The strands of hair are approximately 8 cm long, and broken at one or both ends, thus no longer the original length. The very fine hair falls in irregular waves; it likely was originally dark in color, and had naturally bleached to red during burial.
On a visit to the Penn Museum in 2005, Dr. Adriana Emiliozzi (Centro Nazionale delle Ricerche, Rome) realized what the scraps of cloth really were. They represent a short-lived Faliscan and Etruscan fashion, the full sakkos , a snood or hair covering that is depicted on numerous vases. One cup buried with the woman in the tomb depicts, in very hasty paint strokes, a plump female head wearing this very head-gear (MS 3445). Another vase, a jug (MS 2518) from the Penn Museum Collection unrelated to the Cogion tomb, also depicts a snood.
The textile fragment is a gauzy plain weave, with one edge folded over and sewn very evenly with purple thread; the base textile and stitching have been provisionally identified as linen by Dr. Margarita Gleba, Marie Curie Fellow at the Institute of Archaeology, University of London. The ample folds and plain weave are consistent with the construction of the large, bag-like sakkoi depicted on the vases. They seem to have been decorated with embroidered borders, and the simpler purple line of the edge of this piece was intended to be seen. In some images of these hair coverings, there is even an extra hole with a ponytail protruding from it; others show a tendril of curled or wavy hair escaping the sakkos in front of each ear, and the wavy hairs trapped in the bunched folds of the Cogion textile could represent that hairstyle.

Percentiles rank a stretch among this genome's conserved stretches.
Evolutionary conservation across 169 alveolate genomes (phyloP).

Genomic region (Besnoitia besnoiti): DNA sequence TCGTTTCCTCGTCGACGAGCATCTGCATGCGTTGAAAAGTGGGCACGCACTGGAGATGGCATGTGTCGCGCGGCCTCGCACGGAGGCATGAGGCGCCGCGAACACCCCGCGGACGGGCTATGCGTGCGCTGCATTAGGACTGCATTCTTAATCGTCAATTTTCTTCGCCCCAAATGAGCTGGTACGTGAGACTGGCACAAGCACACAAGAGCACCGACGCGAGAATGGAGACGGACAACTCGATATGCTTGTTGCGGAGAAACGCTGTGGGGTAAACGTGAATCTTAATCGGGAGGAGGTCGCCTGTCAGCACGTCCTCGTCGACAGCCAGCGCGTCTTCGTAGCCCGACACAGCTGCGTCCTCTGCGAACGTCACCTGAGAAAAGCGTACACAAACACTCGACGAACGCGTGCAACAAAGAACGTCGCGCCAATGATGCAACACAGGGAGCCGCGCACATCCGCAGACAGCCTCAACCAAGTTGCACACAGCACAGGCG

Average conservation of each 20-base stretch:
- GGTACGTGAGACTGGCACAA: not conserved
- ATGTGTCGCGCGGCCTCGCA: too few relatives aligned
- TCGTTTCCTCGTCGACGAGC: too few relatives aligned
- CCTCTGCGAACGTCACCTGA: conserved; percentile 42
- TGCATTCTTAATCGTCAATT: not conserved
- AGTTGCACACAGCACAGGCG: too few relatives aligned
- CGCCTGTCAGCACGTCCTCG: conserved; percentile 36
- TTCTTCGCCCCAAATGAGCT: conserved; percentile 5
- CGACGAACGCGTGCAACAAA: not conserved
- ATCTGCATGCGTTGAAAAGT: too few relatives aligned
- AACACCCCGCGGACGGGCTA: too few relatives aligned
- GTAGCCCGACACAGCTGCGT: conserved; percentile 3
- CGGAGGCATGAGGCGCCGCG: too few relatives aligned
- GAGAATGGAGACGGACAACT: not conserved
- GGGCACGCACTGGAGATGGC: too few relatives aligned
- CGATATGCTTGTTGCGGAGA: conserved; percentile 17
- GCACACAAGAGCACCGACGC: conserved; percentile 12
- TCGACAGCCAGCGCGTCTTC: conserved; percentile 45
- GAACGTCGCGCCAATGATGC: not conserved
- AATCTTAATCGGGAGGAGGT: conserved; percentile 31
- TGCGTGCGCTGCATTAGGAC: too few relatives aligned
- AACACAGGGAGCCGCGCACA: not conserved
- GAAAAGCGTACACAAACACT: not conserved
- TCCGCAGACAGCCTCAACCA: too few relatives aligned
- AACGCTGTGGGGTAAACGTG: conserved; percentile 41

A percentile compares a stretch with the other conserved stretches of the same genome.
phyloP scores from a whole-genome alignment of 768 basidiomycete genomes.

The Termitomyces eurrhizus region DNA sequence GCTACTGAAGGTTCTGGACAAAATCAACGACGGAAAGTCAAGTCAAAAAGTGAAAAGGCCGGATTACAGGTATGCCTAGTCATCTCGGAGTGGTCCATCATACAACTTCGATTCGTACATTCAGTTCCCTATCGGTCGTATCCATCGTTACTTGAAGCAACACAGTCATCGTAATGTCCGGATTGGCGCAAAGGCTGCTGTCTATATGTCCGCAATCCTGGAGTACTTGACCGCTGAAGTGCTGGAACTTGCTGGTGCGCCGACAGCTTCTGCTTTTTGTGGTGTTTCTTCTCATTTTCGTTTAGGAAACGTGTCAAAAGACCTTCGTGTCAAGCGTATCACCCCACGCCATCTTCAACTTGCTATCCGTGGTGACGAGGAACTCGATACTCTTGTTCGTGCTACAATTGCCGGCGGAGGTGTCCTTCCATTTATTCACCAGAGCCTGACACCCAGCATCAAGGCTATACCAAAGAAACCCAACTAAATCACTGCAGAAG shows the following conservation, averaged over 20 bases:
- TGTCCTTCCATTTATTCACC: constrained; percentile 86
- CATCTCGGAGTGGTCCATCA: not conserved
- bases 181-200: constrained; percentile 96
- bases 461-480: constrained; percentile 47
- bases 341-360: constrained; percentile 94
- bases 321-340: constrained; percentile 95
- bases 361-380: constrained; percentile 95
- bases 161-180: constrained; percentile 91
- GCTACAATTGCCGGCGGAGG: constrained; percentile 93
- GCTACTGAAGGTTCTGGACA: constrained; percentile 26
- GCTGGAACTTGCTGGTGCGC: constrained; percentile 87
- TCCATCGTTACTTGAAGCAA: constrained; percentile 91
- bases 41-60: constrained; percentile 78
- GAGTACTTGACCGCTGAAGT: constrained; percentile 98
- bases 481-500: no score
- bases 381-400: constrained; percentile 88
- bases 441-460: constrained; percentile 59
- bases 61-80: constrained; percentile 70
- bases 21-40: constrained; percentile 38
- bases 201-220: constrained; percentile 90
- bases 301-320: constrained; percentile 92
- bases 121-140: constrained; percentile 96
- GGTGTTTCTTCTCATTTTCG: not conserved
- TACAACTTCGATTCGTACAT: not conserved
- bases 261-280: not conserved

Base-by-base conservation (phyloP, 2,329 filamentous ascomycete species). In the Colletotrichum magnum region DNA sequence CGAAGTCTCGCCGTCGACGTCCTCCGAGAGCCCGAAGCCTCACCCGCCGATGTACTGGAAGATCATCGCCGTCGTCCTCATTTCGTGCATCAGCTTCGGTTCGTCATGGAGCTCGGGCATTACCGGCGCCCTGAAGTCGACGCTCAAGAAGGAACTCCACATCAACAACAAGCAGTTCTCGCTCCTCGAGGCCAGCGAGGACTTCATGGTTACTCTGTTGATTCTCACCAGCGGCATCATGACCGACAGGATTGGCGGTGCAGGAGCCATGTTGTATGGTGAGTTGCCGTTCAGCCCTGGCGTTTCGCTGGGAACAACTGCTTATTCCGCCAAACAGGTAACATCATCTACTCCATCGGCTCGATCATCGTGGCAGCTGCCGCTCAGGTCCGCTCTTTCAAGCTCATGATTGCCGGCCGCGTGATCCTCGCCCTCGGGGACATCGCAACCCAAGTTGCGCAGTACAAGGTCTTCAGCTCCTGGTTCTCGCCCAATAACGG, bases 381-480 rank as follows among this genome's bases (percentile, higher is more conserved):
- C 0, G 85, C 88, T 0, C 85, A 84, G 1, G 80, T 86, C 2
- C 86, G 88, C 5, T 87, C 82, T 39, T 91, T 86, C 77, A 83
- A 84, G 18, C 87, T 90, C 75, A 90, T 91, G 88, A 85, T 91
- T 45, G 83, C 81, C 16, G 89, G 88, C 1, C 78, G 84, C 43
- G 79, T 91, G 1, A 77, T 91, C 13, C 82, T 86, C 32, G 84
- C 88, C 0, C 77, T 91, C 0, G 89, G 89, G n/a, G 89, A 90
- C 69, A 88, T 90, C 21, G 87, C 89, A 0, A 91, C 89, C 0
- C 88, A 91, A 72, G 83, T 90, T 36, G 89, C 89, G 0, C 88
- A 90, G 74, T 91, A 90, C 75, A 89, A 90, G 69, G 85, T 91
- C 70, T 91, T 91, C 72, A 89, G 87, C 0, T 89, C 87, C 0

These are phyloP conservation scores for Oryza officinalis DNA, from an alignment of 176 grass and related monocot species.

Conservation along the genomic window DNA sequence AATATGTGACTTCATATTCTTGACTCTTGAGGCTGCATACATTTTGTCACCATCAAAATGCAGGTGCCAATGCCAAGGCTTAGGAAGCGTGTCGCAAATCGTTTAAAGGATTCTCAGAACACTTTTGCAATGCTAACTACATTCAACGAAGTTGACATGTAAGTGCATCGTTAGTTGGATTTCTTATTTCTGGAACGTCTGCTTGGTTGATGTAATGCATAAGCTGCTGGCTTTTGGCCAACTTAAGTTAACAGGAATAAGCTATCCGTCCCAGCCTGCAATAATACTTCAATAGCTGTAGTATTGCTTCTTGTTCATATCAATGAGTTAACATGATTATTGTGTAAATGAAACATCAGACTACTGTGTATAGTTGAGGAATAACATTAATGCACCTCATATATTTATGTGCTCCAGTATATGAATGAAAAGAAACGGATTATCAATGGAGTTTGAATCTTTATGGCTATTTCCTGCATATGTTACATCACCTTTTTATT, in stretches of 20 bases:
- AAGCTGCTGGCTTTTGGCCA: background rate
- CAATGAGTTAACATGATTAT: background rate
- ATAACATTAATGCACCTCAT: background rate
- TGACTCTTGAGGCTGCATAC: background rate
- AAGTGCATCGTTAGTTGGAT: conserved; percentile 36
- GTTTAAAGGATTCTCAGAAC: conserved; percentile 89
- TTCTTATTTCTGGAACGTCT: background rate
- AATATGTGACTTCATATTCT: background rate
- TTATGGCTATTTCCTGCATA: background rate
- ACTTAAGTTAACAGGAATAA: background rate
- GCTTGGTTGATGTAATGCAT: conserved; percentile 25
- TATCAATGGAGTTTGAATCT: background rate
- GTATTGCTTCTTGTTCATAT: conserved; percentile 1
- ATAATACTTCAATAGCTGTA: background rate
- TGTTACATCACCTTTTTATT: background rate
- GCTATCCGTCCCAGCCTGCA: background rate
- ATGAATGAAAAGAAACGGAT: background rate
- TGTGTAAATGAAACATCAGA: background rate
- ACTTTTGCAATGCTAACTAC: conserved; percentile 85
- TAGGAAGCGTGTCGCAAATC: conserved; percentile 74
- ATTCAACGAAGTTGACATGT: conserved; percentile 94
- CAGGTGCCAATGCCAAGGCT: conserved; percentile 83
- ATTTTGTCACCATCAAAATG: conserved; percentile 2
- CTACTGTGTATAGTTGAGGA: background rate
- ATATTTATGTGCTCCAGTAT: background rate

The hair and cloth have been scanned by microscope and XRF, and are still undergoing study, testing, and conservation. A few hairs have been shared with scholars in London and Copenhagen (Prof. Adrian Harrison of the University of Copenhagen Veterinary School), where isotopic and DNA analyses are planned.
When the ship docked in Philadelphia in 1900, the Free Museum was far from completed, and storage and display space were in short supply. The skull to which hair and sakkos belonged was stored separately and is missing. We hope to one day reunite the fashionable Faliscan lady with her headdress. She would have been pleased to know that Museum visitors and researchers recognize that she was buried in the height, however fleeting, of fashion.
Jean MacIntosh Turfa is a Rodney S. Young Fellow in the Mediterranean Section of the Penn Museum. She is the author of Catalogue of the Etruscan Gallery of the University of Pennsylvania Museum of Archaeology and Anthropology (Penn Museum, 2005).
Gleba, M., and J. MacIntosh Turfa. “Digging for Archaeological Textiles in Museums: ‘New’ Finds in the University of Pennsylvania Museum of Archaeology and Anthropology.” In Archäologische Textilfunde—Archaeological Textiles. Proceedings of the 9th North European Symposium for Archaeological Textiles, 18–21 May, 2005 , edited by A. Rast-Eicher and R. Windler, pp. 35-40. Näfels: Ragotti & Arioli Print, 2007.
Turfa, J. MacIntosh. Catalogue of the Etruscan Gallery of the University of Pennsylvania Museum of Archaeology and Anthropology . Philadelphia: Penn Museum, 2005.
Becker, M.J., J.M. Turfa, and B. Algee-Hewitt. Human Remains from Etruscan and Italic Tomb Groups in the University of Pennsylvania Museum (Biblioteca di Studi Etruschi 48). Pisa, Rome: Istituto di Studi Etruschi ed Italici, Fabrizio Serra Editore, 2009.